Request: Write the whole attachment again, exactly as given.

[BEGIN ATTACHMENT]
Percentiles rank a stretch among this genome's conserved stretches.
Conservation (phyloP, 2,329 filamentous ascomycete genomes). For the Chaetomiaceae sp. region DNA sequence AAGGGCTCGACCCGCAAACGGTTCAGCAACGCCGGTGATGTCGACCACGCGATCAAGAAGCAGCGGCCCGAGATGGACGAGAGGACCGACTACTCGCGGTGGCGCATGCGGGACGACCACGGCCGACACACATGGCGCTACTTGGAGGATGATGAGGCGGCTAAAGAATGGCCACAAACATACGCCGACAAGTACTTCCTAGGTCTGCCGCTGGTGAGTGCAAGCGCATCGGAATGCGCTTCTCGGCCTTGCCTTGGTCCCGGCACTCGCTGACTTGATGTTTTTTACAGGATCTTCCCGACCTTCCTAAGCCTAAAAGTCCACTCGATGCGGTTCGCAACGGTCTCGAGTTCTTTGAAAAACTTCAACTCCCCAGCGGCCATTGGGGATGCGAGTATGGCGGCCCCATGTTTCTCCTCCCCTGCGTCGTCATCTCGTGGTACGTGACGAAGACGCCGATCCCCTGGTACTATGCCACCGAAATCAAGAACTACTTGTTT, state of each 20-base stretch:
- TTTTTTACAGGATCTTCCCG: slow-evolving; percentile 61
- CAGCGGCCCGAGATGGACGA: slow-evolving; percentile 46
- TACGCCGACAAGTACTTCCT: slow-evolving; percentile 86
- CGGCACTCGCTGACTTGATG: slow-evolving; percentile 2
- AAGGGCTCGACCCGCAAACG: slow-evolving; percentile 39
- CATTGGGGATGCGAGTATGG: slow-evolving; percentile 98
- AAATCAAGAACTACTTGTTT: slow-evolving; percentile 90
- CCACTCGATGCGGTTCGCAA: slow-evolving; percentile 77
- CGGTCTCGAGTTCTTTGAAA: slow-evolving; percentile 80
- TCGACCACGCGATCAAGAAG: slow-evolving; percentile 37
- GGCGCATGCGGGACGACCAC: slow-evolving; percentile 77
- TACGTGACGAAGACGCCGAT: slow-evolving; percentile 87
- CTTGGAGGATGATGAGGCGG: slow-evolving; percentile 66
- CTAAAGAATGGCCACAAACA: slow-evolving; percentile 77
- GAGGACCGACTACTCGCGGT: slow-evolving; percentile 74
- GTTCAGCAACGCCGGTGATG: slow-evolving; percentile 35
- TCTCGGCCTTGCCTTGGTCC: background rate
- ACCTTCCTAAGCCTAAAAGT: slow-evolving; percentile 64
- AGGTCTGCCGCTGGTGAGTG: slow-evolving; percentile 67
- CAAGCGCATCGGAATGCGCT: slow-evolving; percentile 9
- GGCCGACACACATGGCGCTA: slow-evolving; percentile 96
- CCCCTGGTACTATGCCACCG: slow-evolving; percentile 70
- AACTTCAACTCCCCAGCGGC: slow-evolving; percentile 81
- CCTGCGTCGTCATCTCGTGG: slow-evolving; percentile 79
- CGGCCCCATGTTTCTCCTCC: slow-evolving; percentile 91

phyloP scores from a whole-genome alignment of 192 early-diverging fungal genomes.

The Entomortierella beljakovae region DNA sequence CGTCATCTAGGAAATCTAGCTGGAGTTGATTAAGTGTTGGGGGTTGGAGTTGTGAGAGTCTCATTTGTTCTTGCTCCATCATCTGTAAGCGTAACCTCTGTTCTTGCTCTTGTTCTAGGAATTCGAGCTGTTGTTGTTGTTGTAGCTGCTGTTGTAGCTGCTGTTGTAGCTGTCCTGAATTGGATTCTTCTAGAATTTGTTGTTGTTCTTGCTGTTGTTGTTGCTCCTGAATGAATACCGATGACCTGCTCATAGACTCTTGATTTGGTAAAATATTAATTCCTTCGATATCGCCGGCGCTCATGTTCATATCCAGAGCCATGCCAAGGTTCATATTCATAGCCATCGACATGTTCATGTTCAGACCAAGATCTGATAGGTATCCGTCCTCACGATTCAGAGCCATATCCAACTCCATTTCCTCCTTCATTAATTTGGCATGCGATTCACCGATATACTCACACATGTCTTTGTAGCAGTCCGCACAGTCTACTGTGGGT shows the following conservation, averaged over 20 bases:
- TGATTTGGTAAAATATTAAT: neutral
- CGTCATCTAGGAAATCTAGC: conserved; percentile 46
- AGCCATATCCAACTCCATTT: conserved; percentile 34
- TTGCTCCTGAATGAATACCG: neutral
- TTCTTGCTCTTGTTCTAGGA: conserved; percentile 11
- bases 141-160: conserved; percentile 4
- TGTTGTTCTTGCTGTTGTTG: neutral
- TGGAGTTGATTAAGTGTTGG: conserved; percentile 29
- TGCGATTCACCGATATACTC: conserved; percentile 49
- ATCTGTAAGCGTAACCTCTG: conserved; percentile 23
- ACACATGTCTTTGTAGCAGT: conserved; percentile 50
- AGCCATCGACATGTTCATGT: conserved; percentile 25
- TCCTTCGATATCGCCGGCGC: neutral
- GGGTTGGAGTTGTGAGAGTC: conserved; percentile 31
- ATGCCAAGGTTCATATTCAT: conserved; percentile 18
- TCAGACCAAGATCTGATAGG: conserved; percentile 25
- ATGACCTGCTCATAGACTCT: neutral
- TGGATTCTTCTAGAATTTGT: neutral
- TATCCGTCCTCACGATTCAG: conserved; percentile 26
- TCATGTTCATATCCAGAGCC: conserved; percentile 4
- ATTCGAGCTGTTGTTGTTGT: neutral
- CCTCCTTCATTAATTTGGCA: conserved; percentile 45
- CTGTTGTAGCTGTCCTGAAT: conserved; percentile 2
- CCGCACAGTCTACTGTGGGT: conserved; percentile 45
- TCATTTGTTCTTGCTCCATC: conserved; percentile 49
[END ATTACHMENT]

Percentiles rank a stretch among this genome's conserved stretches.
Conservation (phyloP, 2,329 filamentous ascomycete genomes). For the Chaetomiaceae sp. region DNA sequence AAGGGCTCGACCCGCAAACGGTTCAGCAACGCCGGTGATGTCGACCACGCGATCAAGAAGCAGCGGCCCGAGATGGACGAGAGGACCGACTACTCGCGGTGGCGCATGCGGGACGACCACGGCCGACACACATGGCGCTACTTGGAGGATGATGAGGCGGCTAAAGAATGGCCACAAACATACGCCGACAAGTACTTCCTAGGTCTGCCGCTGGTGAGTGCAAGCGCATCGGAATGCGCTTCTCGGCCTTGCCTTGGTCCCGGCACTCGCTGACTTGATGTTTTTTACAGGATCTTCCCGACCTTCCTAAGCCTAAAAGTCCACTCGATGCGGTTCGCAACGGTCTCGAGTTCTTTGAAAAACTTCAACTCCCCAGCGGCCATTGGGGATGCGAGTATGGCGGCCCCATGTTTCTCCTCCCCTGCGTCGTCATCTCGTGGTACGTGACGAAGACGCCGATCCCCTGGTACTATGCCACCGAAATCAAGAACTACTTGTTT, state of each 20-base stretch:
- TTTTTTACAGGATCTTCCCG: slow-evolving; percentile 61
- CAGCGGCCCGAGATGGACGA: slow-evolving; percentile 46
- TACGCCGACAAGTACTTCCT: slow-evolving; percentile 86
- CGGCACTCGCTGACTTGATG: slow-evolving; percentile 2
- AAGGGCTCGACCCGCAAACG: slow-evolving; percentile 39
- CATTGGGGATGCGAGTATGG: slow-evolving; percentile 98
- AAATCAAGAACTACTTGTTT: slow-evolving; percentile 90
- CCACTCGATGCGGTTCGCAA: slow-evolving; percentile 77
- CGGTCTCGAGTTCTTTGAAA: slow-evolving; percentile 80
- TCGACCACGCGATCAAGAAG: slow-evolving; percentile 37
- GGCGCATGCGGGACGACCAC: slow-evolving; percentile 77
- TACGTGACGAAGACGCCGAT: slow-evolving; percentile 87
- CTTGGAGGATGATGAGGCGG: slow-evolving; percentile 66
- CTAAAGAATGGCCACAAACA: slow-evolving; percentile 77
- GAGGACCGACTACTCGCGGT: slow-evolving; percentile 74
- GTTCAGCAACGCCGGTGATG: slow-evolving; percentile 35
- TCTCGGCCTTGCCTTGGTCC: background rate
- ACCTTCCTAAGCCTAAAAGT: slow-evolving; percentile 64
- AGGTCTGCCGCTGGTGAGTG: slow-evolving; percentile 67
- CAAGCGCATCGGAATGCGCT: slow-evolving; percentile 9
- GGCCGACACACATGGCGCTA: slow-evolving; percentile 96
- CCCCTGGTACTATGCCACCG: slow-evolving; percentile 70
- AACTTCAACTCCCCAGCGGC: slow-evolving; percentile 81
- CCTGCGTCGTCATCTCGTGG: slow-evolving; percentile 79
- CGGCCCCATGTTTCTCCTCC: slow-evolving; percentile 91

phyloP scores from a whole-genome alignment of 192 early-diverging fungal genomes.

The Entomortierella beljakovae region DNA sequence CGTCATCTAGGAAATCTAGCTGGAGTTGATTAAGTGTTGGGGGTTGGAGTTGTGAGAGTCTCATTTGTTCTTGCTCCATCATCTGTAAGCGTAACCTCTGTTCTTGCTCTTGTTCTAGGAATTCGAGCTGTTGTTGTTGTTGTAGCTGCTGTTGTAGCTGCTGTTGTAGCTGTCCTGAATTGGATTCTTCTAGAATTTGTTGTTGTTCTTGCTGTTGTTGTTGCTCCTGAATGAATACCGATGACCTGCTCATAGACTCTTGATTTGGTAAAATATTAATTCCTTCGATATCGCCGGCGCTCATGTTCATATCCAGAGCCATGCCAAGGTTCATATTCATAGCCATCGACATGTTCATGTTCAGACCAAGATCTGATAGGTATCCGTCCTCACGATTCAGAGCCATATCCAACTCCATTTCCTCCTTCATTAATTTGGCATGCGATTCACCGATATACTCACACATGTCTTTGTAGCAGTCCGCACAGTCTACTGTGGGT shows the following conservation, averaged over 20 bases:
- TGATTTGGTAAAATATTAAT: neutral
- CGTCATCTAGGAAATCTAGC: conserved; percentile 46
- AGCCATATCCAACTCCATTT: conserved; percentile 34
- TTGCTCCTGAATGAATACCG: neutral
- TTCTTGCTCTTGTTCTAGGA: conserved; percentile 11
- bases 141-160: conserved; percentile 4
- TGTTGTTCTTGCTGTTGTTG: neutral
- TGGAGTTGATTAAGTGTTGG: conserved; percentile 29
- TGCGATTCACCGATATACTC: conserved; percentile 49
- ATCTGTAAGCGTAACCTCTG: conserved; percentile 23
- ACACATGTCTTTGTAGCAGT: conserved; percentile 50
- AGCCATCGACATGTTCATGT: conserved; percentile 25
- TCCTTCGATATCGCCGGCGC: neutral
- GGGTTGGAGTTGTGAGAGTC: conserved; percentile 31
- ATGCCAAGGTTCATATTCAT: conserved; percentile 18
- TCAGACCAAGATCTGATAGG: conserved; percentile 25
- ATGACCTGCTCATAGACTCT: neutral
- TGGATTCTTCTAGAATTTGT: neutral
- TATCCGTCCTCACGATTCAG: conserved; percentile 26
- TCATGTTCATATCCAGAGCC: conserved; percentile 4
- ATTCGAGCTGTTGTTGTTGT: neutral
- CCTCCTTCATTAATTTGGCA: conserved; percentile 45
- CTGTTGTAGCTGTCCTGAAT: conserved; percentile 2
- CCGCACAGTCTACTGTGGGT: conserved; percentile 45
- TCATTTGTTCTTGCTCCATC: conserved; percentile 49